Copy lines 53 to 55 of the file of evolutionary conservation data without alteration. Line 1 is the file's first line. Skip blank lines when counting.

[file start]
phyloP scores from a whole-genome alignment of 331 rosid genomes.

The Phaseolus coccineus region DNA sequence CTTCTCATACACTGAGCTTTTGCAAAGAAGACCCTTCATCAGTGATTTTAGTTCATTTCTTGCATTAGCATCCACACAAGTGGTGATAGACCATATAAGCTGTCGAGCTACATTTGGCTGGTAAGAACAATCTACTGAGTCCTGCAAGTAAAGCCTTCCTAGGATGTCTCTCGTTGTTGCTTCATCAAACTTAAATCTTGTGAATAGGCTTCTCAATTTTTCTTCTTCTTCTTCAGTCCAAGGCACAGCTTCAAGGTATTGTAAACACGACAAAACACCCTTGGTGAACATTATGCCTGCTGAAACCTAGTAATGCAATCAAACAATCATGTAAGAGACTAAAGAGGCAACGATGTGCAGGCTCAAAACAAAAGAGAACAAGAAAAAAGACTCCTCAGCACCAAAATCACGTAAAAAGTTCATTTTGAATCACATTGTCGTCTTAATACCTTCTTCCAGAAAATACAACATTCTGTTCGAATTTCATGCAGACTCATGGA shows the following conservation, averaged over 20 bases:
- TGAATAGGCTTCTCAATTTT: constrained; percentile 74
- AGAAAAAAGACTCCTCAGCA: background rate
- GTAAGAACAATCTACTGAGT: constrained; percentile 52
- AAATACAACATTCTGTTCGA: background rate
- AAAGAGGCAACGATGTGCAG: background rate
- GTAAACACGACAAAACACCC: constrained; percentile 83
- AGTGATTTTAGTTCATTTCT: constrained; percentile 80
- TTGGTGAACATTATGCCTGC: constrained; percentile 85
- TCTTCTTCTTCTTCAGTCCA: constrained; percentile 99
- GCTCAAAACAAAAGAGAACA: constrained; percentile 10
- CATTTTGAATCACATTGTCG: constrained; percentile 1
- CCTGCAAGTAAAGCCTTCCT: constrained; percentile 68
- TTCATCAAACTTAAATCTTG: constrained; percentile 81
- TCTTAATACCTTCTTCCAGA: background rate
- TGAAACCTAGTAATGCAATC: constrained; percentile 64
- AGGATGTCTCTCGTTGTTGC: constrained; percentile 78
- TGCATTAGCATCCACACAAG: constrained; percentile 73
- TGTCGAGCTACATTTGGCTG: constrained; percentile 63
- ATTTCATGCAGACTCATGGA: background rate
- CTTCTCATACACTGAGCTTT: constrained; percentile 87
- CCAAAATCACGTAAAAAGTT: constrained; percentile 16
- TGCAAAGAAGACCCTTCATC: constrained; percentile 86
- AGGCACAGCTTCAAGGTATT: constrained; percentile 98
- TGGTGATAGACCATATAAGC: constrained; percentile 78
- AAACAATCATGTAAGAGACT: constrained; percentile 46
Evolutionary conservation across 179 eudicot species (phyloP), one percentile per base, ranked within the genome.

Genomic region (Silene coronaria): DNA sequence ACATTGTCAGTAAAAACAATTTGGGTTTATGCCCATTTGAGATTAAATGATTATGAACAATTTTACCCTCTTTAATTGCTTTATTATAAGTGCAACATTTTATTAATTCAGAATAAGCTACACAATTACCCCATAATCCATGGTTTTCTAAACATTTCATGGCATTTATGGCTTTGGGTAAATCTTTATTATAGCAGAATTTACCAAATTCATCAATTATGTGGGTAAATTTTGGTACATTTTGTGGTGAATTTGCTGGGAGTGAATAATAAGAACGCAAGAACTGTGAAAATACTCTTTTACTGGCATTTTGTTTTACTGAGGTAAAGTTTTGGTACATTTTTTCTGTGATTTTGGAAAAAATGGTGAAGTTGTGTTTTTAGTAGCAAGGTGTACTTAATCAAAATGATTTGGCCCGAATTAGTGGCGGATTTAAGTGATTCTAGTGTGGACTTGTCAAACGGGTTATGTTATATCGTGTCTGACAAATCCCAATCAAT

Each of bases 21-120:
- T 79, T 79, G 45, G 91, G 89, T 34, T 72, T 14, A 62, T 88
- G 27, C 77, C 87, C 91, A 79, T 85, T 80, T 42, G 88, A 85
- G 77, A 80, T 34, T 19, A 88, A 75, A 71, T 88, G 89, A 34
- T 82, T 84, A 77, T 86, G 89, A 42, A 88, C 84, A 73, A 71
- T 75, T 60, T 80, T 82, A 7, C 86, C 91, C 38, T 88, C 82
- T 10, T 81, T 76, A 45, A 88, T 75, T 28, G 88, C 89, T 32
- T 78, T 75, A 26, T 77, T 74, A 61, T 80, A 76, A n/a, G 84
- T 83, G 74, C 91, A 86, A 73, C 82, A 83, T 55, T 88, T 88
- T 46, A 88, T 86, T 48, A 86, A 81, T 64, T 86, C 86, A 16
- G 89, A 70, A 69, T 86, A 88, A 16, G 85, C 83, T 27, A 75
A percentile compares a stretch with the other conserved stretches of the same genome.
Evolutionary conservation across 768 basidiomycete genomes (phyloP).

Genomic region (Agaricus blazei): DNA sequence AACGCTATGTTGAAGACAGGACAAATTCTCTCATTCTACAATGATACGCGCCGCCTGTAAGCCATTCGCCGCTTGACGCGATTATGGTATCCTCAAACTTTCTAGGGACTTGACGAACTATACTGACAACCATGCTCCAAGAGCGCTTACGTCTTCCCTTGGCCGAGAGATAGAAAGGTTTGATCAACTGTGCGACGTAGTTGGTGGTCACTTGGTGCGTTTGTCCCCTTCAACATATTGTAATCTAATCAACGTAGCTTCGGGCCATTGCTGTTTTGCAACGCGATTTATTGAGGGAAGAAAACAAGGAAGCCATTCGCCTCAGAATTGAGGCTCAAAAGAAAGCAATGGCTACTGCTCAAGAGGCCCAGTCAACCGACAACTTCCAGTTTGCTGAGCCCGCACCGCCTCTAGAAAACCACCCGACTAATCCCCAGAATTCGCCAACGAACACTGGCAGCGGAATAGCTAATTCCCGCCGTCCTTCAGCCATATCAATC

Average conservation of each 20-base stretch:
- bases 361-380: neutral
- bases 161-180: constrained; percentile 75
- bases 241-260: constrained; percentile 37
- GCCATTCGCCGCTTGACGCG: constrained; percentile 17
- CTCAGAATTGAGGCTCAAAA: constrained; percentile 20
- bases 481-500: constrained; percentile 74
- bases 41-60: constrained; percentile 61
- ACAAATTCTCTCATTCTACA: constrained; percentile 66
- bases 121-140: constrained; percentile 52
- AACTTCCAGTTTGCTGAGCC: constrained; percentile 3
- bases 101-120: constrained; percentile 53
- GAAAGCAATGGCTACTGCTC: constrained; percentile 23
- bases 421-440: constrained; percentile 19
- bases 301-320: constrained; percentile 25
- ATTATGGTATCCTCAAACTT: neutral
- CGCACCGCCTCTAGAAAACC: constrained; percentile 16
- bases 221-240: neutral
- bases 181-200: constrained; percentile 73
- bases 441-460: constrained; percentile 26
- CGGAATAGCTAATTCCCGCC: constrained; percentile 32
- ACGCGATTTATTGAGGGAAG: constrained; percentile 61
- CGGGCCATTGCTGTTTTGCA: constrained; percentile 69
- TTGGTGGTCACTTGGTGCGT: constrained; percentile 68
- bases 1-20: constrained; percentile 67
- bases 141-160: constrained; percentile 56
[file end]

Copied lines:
- bases 121-140: constrained; percentile 52
- AACTTCCAGTTTGCTGAGCC: constrained; percentile 3
- bases 101-120: constrained; percentile 53